A Midsummer Night’s Dream is one of Shakespeare’s most frequently performed plays, and with good reason. It is distinctly Shakespeare, but with a plot that is more accessible to the general public and with more genuine humor in the text that hardly requires staging in order to yield laughter. The play is in many ways a “gateway drug” to the rest of his work. As I explore this play again for the third time in performance and at least sixth time literarily, I see more of just how malleable it is, and just what a single direction can mean in interpretation of this comedy.
This effect is most noticeable in Puck’s relationship with Oberon, the fairy king, and in the Lovers’ Fight in 3.2. Puck is a mischievous fairy and Oberon’s right hand. His mistake creates confusion amongst the Lovers lost in the woods, and it is he who gives Bottom a donkey’s head. Puck has a childish quality that extends to his relationship to Oberon, too. Having been reprimanded for his error involving the Lovers, he boldly confronts the King of Shadows about the directions he received. After his moment of gloating Puck reels in the error and decides to find entertainment in the situation before setting things right. What is more, he convinces Oberon to do so, too. What sets Puck apart from the other fairies in this comedy is the degree of his jester qualities. It is possible to see him as a version of Shakespeare’s fool character, or actually a fool. It is possible to view him as nothing more than a meddling minion, or as an unquestioning agent of Oberon. This current production plays a little of both, with the primary difference being that Puck exhibits more slapstick type physical humor. This humor more closely resembles the Lovers’ behavior in the woods. Such physical comedy, combined with tumbling, aerial silks, and other antics, demonstrates the difference between the fairy kingdom and Athens.
Puck may be more mischievous than the other fairies, but his joy in meddling simply because he can reveals his need for entertainment (it’s tough to be immortal) and the creativity needed for continual existence in the fairy realm. The heightened physical comedy in this interpretation of the play not only reveals this information to the audience, but also provides a cohesive connection to the Lovers. As the Lovers become more lost in the woods and more influenced by the woods, Puck revels in amplifying comedic qualities of them being out of their element and quite literally his playthings. The Lovers are driven to near hysteria in 3.2 as they struggle to make sense of anything in their drugged states. Helena and Hermia, who are not charmed directly by fairy magic, become just as caught up in the confusing predicament. Not understanding Lysander and Demetrius’ sudden mercurial switch in affection, the two women turn on each other and hilarious hijinks ensue. The world of the fairy realm dizzies the Lovers and makes them incapable of maintaining the façade of restraint and order seen in Athens. When the Lovers are woken by Theseus, Hippolyta, Egeus, and Philostrate traces of confusion remain. They remark to each other that memories of their time in the woods seem as if through parted eye. They cannot remove themselves from the fairy realm’s influence but must be expelled from it to experience any restoration of order. Puck and Oberon choose to remove the Lovers from their absurdity once they’ve had their fun because they recognize the Lovers do not belong in their world. The four young people can be part of their game, but cannot stay.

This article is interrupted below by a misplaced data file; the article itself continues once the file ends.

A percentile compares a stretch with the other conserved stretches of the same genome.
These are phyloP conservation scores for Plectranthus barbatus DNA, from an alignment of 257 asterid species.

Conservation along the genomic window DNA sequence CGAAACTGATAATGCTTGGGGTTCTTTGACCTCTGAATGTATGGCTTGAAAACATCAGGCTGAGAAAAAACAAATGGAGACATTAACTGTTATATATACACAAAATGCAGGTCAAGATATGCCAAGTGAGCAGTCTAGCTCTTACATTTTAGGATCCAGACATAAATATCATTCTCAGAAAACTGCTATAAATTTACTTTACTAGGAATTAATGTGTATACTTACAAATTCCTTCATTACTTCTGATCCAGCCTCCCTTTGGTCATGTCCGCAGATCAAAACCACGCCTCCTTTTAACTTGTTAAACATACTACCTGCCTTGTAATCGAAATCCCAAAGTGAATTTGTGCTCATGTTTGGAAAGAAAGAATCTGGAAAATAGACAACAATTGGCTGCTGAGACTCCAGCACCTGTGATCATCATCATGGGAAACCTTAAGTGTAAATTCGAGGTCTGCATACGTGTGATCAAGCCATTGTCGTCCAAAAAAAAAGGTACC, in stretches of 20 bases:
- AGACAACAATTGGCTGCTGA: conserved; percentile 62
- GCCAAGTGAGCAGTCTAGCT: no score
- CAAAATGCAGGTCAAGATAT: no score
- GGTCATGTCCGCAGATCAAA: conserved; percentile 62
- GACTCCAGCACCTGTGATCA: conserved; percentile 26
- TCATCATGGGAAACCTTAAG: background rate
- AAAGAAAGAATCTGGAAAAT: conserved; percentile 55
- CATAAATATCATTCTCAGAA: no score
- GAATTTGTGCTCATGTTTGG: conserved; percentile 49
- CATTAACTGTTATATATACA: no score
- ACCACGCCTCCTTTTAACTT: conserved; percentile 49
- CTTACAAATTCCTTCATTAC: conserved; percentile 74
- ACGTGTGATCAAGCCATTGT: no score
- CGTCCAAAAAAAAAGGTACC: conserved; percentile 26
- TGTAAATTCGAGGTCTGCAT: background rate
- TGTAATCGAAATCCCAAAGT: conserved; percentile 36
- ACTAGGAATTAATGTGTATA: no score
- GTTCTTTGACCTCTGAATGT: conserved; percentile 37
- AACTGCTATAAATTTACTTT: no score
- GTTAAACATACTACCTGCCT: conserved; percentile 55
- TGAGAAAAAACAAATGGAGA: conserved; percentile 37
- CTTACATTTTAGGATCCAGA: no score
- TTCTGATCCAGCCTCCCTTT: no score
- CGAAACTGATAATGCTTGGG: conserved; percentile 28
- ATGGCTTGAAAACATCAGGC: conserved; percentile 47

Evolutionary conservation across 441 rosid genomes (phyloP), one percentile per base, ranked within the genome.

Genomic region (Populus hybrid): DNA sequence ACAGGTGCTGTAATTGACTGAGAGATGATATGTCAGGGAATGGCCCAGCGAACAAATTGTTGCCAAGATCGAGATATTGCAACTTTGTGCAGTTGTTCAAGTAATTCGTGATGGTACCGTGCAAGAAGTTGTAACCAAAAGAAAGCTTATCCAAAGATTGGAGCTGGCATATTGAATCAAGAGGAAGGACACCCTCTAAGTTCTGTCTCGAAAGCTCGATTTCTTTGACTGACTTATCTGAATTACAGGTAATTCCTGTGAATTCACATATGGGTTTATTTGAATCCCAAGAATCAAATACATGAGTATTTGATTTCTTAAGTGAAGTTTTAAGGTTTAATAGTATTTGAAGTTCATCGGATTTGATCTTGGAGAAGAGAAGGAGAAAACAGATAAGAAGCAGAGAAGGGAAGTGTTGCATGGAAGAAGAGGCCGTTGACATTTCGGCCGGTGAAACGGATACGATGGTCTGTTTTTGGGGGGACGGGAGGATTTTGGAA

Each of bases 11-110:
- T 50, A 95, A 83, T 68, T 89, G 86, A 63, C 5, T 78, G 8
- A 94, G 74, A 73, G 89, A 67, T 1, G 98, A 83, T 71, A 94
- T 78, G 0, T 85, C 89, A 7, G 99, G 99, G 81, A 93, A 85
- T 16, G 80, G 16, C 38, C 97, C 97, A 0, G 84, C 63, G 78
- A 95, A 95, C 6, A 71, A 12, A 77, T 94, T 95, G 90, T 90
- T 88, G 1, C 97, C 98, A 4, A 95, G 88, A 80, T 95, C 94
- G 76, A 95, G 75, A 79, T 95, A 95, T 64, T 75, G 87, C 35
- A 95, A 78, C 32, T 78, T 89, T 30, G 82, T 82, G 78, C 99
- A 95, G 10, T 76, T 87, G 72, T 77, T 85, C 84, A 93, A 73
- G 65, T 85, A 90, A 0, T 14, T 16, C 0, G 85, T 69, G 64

It is as the play moves back to Athens that full societal order reasserts itself. Theseus and Hippolyta rule the court, Egeus must accept Theseus’ decision to allow Hermia to marry Lysander and Helena Demetrius, and the household runs efficiently under Philostrate’s care. The play the Mechanicals perform for all wedded couples momentarily re-introduces some nonsensical comedy, but is not a direct result of fairy tampering and influence. Bottom is by now restored to his human self and none are the wiser for what transpired when Puck gave him a donkey’s head and Titania doted on him in the forest. Despite this, the Mechanicals’ play Pyramus and Thisbe reminds audiences that the comedy associated with the fairy world is not limited to the fairy world but can exist in the liminal space provided by tradesmen. It can be found in the simplest of places and seep into everyday life. In further demonstration of this the now-reunited fairy realm gathers on Theseus’ wedding night to bless the house. Maintaining this, Puck invites the audience to think on the events of the play as a dream or vision, encouraging them to step into the Lovers’ shoes to try to make sense of the hilarity of the events of the play A Midsummer Night’s Dream. The entire play then becomes possibly no more than fairy play, rather than a story in itself. Every part of it is subject to change.